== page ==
ULTRAM® ER, alone or in combination with alcohol or medications such as tranquilizers, hypnotics or other opioids, can cause respiratory depression, seizures, overdose and possibly death." But it did not communicate that these risks exist with Ultram ER at all dosage levels, not only when taken at a greater-than-recommended dose but also when taken by patients also taking alcohol, anesthetic agents, narcotics, or phenothiazines. (Johnson & Johnson, May 12, 2009) A professional journal advertisement for PerioChip® (chlorhexidine gluconate) 2.5 mg made numerous safety and efficacy claims for PerioChip, including: "Safe for repeated use" (emphasis in original) and "Patients can eat, drink and brush normally following PerioChip placement." However, the body of the journal ad entirely omitted risk information for PerioChip, including the contraindication, precautions, and most frequently reported adverse events from the package insert (PI). A brief summary was included on the second page of the advertisement, but this presentation was insufficient to provide appropriate qualification or pertinent information for the claims made in the body of the piece. The letter explained: "Promotional materials must contain risk information in each part as necessary to qualify any safety or effectiveness claims made (21 CFR 202.1(e)(3)(i))." (Dexcel Pharma Technologies, Ltd. May 14, 2009)

OVERSTATEMENT OF EFFICACY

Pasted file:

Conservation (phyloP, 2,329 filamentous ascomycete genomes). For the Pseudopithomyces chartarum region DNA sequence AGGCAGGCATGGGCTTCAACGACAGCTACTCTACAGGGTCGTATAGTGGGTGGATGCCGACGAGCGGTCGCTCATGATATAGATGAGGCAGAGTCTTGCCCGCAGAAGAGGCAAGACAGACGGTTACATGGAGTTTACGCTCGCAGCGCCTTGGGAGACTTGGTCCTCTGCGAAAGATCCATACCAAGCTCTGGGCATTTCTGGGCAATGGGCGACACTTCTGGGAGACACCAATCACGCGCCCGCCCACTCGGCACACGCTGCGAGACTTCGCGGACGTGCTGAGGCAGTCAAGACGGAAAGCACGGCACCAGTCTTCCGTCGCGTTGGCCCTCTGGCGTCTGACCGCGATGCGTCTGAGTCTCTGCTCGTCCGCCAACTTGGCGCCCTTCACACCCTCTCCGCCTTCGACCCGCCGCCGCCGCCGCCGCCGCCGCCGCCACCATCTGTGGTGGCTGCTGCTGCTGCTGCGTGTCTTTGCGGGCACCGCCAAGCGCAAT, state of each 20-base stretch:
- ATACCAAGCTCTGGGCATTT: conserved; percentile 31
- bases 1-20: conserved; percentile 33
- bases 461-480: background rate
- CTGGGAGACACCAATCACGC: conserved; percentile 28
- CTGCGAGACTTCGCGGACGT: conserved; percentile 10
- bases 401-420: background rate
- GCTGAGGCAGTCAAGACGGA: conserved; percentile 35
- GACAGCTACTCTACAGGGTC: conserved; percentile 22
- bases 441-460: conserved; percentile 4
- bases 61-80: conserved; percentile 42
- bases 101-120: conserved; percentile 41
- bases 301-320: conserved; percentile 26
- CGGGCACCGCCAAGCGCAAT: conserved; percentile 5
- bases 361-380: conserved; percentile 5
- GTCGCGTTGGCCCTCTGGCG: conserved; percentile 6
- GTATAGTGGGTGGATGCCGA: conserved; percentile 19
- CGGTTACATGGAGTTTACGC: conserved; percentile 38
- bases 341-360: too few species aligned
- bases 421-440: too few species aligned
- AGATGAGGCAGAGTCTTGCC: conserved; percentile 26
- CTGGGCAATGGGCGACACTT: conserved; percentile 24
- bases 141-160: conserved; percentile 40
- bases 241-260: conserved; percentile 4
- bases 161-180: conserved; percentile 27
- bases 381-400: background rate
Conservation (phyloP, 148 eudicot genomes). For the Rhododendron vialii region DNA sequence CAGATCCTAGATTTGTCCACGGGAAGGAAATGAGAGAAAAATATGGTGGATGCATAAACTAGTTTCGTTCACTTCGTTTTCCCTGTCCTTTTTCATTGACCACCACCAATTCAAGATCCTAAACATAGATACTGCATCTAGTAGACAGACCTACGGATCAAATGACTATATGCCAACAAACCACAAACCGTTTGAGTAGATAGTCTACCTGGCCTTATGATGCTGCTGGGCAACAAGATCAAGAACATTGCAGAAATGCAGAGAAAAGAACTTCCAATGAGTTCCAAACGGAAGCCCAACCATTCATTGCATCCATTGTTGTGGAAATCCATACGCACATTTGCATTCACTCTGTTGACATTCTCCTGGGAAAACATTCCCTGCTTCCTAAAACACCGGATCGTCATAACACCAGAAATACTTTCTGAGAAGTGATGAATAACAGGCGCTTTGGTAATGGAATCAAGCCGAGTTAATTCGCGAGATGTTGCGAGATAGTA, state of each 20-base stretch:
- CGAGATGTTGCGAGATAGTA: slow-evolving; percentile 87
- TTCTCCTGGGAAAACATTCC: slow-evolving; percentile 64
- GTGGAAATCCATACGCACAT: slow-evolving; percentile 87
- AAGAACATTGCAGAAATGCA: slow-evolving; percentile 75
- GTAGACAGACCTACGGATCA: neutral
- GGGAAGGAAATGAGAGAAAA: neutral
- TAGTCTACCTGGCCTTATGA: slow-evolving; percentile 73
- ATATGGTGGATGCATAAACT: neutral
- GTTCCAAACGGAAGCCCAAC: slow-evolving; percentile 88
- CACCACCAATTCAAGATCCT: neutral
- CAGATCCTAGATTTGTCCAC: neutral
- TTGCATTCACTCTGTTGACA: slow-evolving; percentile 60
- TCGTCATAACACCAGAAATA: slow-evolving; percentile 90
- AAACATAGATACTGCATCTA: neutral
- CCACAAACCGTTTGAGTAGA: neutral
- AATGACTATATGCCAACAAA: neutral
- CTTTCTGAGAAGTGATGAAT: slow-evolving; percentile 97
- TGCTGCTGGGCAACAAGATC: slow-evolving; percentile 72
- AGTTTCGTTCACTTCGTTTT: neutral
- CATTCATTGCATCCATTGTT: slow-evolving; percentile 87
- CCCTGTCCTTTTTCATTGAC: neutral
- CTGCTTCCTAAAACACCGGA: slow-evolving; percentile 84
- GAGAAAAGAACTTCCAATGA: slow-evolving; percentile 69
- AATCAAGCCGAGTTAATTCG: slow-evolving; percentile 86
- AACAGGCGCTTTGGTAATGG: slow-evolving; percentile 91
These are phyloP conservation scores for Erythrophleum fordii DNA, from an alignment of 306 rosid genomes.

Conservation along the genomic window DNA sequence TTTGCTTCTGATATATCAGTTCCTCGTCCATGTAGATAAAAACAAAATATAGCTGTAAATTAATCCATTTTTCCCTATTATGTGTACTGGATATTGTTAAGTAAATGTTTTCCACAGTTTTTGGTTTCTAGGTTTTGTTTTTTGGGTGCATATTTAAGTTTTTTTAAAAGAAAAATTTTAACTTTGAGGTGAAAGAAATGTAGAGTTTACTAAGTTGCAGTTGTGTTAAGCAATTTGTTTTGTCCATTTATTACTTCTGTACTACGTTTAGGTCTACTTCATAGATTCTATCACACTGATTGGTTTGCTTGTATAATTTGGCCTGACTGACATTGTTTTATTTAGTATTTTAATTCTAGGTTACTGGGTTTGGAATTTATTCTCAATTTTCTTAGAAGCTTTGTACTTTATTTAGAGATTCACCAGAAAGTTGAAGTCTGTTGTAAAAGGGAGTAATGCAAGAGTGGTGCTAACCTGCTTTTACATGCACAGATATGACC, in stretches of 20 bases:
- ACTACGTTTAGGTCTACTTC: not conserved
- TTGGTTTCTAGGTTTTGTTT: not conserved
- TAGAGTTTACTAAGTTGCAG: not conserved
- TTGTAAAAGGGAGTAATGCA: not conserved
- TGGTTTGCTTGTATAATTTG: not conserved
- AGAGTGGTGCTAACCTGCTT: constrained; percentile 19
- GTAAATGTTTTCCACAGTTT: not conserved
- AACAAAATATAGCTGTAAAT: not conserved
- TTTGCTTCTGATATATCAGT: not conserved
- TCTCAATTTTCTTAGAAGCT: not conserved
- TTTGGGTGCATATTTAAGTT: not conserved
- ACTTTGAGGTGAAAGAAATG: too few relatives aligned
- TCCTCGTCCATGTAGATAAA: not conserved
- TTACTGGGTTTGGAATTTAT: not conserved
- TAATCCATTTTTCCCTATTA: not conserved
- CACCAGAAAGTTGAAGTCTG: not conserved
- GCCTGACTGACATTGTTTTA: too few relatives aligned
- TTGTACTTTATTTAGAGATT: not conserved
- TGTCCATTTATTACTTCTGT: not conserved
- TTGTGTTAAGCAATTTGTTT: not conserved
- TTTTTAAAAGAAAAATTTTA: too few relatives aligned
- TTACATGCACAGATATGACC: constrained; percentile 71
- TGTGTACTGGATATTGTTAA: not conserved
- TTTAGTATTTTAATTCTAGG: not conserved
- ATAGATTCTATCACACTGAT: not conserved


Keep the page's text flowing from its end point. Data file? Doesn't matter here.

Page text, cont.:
Two sales aids for Spectracef® (cefditoren pivoxil) Tablets presented graphics of either diseased lungs or legs being wiped completely clean of disease and organisms by a prescription for Spectracef. The images appeared underneath the claim "Spectracef® Changes the Way You WIPE OUT BUGS." These presentations suggested that the drug will completely eradicate lung and skin pathogens and symptoms of infection in patients. In fact, not all patients in the clinical trials were cured by Spectracef, and even among patients who were assessed as clinical cures, the drug did not necessarily eliminate all symptoms of infection. The pictures thus suggested that Spectracef is more effective than has been demonstrated by substantial evidence or substantial clinical experience. One of the sales aids also included a number of claims that suggested that Spectracef is more effective for the treatment of uncomplicated skin and skin-structure infections (uSSSI). But the cure rates and skin pathogen eradication rate presented in the sales aid were generated using criteria for clinical cure that are inconsistent with the FDA-defined criteria for clinical cure for these trials. Specifically, the percentages of patients reported as experiencing "clinical cure" in the sales aid included patients who continued to have multiple (i.e., more than two) remaining symptoms following antibiotic treatment, but the approval of Spectracef for uSSSI was based on clinical cure defined as patients having two or fewer remaining symptoms after treatment. FDA's analysis of the data from these clinical trials demonstrates that the overall cure rates were lower than those given in the sales aid. Finally, the sales aid was misleading because it presented in vitro susceptibility data for S. aureus but failed to reveal that the study cited in support of the data was performed using only methicillin-susceptible isolates. The presentation thus suggested that the susceptibility data presented is representative of Spectracef's activity against all S. aureus, including methicillin-resistant S. aureus. In fact, as indicated in the Clinical Pharmacology section of the package insert (PI), "Cefditoren is inactive against methicillinresistant Staphylococcus aureus." (Cornerstone Therapeutics, Inc., May 4, 2009) A consumer webcast video titled "Making Sure Your Relationships Aren't Pained When You're In Chronic Pain" for ULTRAM® ER (tramadol HCl) Extended-Release Tablets presented statements by a physician about the consequences of chronic pain and the impact of treatment with Ultram ER, including the following: "[I]f you are one of the estimated fifty million Americans suffering from persistent chronic pain, stress caused by persistent chronic pain may be affecting your relationships more than you think." The 2